Driverless cars are set to take the wheel in most instances by 2035, a new report from consulting firm IHS Automotive revealed this week. According to the report, the US can expect 11.8mn driverless cars on the road in the next 20 years.
By 2050, IHS predicts, nearly all private and commercial vehicles will be self-driving cars.
All of this leaves limited time for the insurance industry to sort through some complicated liability and rating questions, says Robert Peterson, director of the Center for Insurance Law and Regulation at Santa Clara University.
“When, if ever, will a faultless driver be ‘legally responsible’ for an accident or be ‘legally entitled’ to recover from a faultless, uninsured motorist?” Peterson asked. “If [the primary responsibility] is on the operator, will it be passed to the manufacturer? How will all of this impact premiums for insurers?”
Peterson is also interested in the clash between state law in California—the largest insurance market in the US—and the practicalities of self-driving cars.
“California operates its private automobile insurance market under Proposition 103. This law imposes some mandatory rating factors, such as driving record and the “good driver discount” that make little sense when the cars drive themselves,” Peterson told Insurance Business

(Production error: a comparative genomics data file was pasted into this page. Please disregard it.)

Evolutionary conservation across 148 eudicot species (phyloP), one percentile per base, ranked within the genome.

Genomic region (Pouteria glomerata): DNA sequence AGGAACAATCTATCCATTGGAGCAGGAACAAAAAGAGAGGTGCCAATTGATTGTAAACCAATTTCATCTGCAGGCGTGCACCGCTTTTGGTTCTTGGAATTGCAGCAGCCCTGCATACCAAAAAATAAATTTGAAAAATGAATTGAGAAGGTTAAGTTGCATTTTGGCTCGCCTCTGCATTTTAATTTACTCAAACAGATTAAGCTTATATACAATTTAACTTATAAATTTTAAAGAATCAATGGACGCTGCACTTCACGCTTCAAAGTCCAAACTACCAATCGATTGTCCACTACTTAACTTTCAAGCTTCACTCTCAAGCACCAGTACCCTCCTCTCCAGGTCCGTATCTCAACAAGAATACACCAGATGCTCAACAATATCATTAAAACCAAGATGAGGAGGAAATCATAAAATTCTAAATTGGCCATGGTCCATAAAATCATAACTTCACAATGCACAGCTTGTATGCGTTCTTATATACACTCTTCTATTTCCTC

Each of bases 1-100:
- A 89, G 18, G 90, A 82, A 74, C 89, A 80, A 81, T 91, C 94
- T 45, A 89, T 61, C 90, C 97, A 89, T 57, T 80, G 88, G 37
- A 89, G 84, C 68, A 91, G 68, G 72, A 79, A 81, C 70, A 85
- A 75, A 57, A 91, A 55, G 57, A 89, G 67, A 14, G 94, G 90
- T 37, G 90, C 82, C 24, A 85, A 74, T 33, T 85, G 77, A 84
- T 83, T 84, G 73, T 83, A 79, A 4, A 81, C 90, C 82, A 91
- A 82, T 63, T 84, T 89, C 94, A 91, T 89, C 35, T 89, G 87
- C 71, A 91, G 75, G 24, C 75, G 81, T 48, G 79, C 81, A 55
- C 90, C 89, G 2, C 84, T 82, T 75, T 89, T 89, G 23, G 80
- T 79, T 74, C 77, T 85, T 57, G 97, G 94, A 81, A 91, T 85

. “Also, it is awkward to adjust rates as risks rapidly change with improvements to programming, mapping, etc.”
These and other complications will make it difficult for insurers to adequately base auto rates when the cars are initially introduced. By IHS’s 2035 timeline, however, Peterson expects the matters will be resolved.
“I would expect that be 2030, there should be sufficient experience on which to base rates either for personal automobile insurance for drivers or commercial insurance
for manufacturers,” he said. “The interim, however, may present some challenges.”